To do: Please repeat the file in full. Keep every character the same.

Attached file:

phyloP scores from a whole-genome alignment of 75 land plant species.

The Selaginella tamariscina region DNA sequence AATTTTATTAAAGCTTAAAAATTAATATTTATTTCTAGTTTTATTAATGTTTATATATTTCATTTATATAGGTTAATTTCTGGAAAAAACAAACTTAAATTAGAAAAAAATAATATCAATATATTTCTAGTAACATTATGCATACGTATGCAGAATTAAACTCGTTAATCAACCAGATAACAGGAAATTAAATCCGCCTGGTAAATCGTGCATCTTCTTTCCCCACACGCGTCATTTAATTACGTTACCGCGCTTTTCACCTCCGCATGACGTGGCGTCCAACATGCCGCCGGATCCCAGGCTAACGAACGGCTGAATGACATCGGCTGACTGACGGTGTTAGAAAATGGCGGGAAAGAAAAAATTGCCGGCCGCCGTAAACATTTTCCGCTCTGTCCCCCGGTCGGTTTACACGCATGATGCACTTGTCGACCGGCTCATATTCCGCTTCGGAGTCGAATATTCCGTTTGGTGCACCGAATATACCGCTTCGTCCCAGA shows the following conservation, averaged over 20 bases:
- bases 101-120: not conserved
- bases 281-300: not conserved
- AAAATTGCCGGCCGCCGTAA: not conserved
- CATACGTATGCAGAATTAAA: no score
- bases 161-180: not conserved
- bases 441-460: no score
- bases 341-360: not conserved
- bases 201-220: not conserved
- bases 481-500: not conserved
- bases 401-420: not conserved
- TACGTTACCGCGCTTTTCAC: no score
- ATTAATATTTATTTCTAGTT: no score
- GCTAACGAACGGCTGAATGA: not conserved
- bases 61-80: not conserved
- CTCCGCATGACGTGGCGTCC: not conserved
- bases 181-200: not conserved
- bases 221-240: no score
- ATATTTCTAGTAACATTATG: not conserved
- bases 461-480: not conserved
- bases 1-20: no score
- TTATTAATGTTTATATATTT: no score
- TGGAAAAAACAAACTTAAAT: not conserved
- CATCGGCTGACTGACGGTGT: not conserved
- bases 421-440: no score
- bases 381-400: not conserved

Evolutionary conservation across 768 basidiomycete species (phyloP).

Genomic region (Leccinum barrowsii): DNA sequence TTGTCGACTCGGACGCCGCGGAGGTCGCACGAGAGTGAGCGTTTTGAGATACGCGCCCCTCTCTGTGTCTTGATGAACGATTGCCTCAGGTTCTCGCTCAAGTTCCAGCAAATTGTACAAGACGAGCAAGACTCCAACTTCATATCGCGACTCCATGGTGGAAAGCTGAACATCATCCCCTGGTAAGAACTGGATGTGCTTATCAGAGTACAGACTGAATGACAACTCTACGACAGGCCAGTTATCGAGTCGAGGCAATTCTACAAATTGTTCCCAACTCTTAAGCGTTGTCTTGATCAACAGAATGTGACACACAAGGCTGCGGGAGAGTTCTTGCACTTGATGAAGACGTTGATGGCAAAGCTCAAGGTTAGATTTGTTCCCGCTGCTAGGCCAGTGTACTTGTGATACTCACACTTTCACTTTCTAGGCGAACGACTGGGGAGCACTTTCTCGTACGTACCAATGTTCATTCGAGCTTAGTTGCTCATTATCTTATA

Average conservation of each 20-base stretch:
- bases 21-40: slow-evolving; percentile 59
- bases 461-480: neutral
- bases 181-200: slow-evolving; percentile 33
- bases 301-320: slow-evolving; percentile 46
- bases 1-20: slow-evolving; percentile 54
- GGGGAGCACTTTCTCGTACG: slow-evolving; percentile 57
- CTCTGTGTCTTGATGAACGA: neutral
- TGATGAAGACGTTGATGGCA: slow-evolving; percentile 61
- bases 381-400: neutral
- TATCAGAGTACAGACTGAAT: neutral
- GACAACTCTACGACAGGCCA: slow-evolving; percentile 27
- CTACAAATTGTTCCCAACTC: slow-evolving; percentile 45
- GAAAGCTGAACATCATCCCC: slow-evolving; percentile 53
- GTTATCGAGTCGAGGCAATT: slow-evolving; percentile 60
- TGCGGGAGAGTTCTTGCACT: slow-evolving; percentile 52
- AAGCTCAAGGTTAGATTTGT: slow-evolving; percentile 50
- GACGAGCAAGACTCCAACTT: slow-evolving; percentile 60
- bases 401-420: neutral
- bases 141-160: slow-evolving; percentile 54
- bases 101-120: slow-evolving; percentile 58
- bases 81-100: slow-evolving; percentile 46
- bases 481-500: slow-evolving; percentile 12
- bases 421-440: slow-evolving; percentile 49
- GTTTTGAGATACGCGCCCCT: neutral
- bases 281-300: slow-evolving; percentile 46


phyloP scores from a whole-genome alignment of 75 land plant species.

The Selaginella tamariscina region DNA sequence AATTTTATTAAAGCTTAAAAATTAATATTTATTTCTAGTTTTATTAATGTTTATATATTTCATTTATATAGGTTAATTTCTGGAAAAAACAAACTTAAATTAGAAAAAAATAATATCAATATATTTCTAGTAACATTATGCATACGTATGCAGAATTAAACTCGTTAATCAACCAGATAACAGGAAATTAAATCCGCCTGGTAAATCGTGCATCTTCTTTCCCCACACGCGTCATTTAATTACGTTACCGCGCTTTTCACCTCCGCATGACGTGGCGTCCAACATGCCGCCGGATCCCAGGCTAACGAACGGCTGAATGACATCGGCTGACTGACGGTGTTAGAAAATGGCGGGAAAGAAAAAATTGCCGGCCGCCGTAAACATTTTCCGCTCTGTCCCCCGGTCGGTTTACACGCATGATGCACTTGTCGACCGGCTCATATTCCGCTTCGGAGTCGAATATTCCGTTTGGTGCACCGAATATACCGCTTCGTCCCAGA shows the following conservation, averaged over 20 bases:
- bases 101-120: not conserved
- bases 281-300: not conserved
- AAAATTGCCGGCCGCCGTAA: not conserved
- CATACGTATGCAGAATTAAA: no score
- bases 161-180: not conserved
- bases 441-460: no score
- bases 341-360: not conserved
- bases 201-220: not conserved
- bases 481-500: not conserved
- bases 401-420: not conserved
- TACGTTACCGCGCTTTTCAC: no score
- ATTAATATTTATTTCTAGTT: no score
- GCTAACGAACGGCTGAATGA: not conserved
- bases 61-80: not conserved
- CTCCGCATGACGTGGCGTCC: not conserved
- bases 181-200: not conserved
- bases 221-240: no score
- ATATTTCTAGTAACATTATG: not conserved
- bases 461-480: not conserved
- bases 1-20: no score
- TTATTAATGTTTATATATTT: no score
- TGGAAAAAACAAACTTAAAT: not conserved
- CATCGGCTGACTGACGGTGT: not conserved
- bases 421-440: no score
- bases 381-400: not conserved

Evolutionary conservation across 768 basidiomycete species (phyloP).

Genomic region (Leccinum barrowsii): DNA sequence TTGTCGACTCGGACGCCGCGGAGGTCGCACGAGAGTGAGCGTTTTGAGATACGCGCCCCTCTCTGTGTCTTGATGAACGATTGCCTCAGGTTCTCGCTCAAGTTCCAGCAAATTGTACAAGACGAGCAAGACTCCAACTTCATATCGCGACTCCATGGTGGAAAGCTGAACATCATCCCCTGGTAAGAACTGGATGTGCTTATCAGAGTACAGACTGAATGACAACTCTACGACAGGCCAGTTATCGAGTCGAGGCAATTCTACAAATTGTTCCCAACTCTTAAGCGTTGTCTTGATCAACAGAATGTGACACACAAGGCTGCGGGAGAGTTCTTGCACTTGATGAAGACGTTGATGGCAAAGCTCAAGGTTAGATTTGTTCCCGCTGCTAGGCCAGTGTACTTGTGATACTCACACTTTCACTTTCTAGGCGAACGACTGGGGAGCACTTTCTCGTACGTACCAATGTTCATTCGAGCTTAGTTGCTCATTATCTTATA

Average conservation of each 20-base stretch:
- bases 21-40: slow-evolving; percentile 59
- bases 461-480: neutral
- bases 181-200: slow-evolving; percentile 33
- bases 301-320: slow-evolving; percentile 46
- bases 1-20: slow-evolving; percentile 54
- GGGGAGCACTTTCTCGTACG: slow-evolving; percentile 57
- CTCTGTGTCTTGATGAACGA: neutral
- TGATGAAGACGTTGATGGCA: slow-evolving; percentile 61
- bases 381-400: neutral
- TATCAGAGTACAGACTGAAT: neutral
- GACAACTCTACGACAGGCCA: slow-evolving; percentile 27
- CTACAAATTGTTCCCAACTC: slow-evolving; percentile 45
- GAAAGCTGAACATCATCCCC: slow-evolving; percentile 53
- GTTATCGAGTCGAGGCAATT: slow-evolving; percentile 60
- TGCGGGAGAGTTCTTGCACT: slow-evolving; percentile 52
- AAGCTCAAGGTTAGATTTGT: slow-evolving; percentile 50
- GACGAGCAAGACTCCAACTT: slow-evolving; percentile 60
- bases 401-420: neutral
- bases 141-160: slow-evolving; percentile 54
- bases 101-120: slow-evolving; percentile 58
- bases 81-100: slow-evolving; percentile 46
- bases 481-500: slow-evolving; percentile 12
- bases 421-440: slow-evolving; percentile 49
- GTTTTGAGATACGCGCCCCT: neutral
- bases 281-300: slow-evolving; percentile 46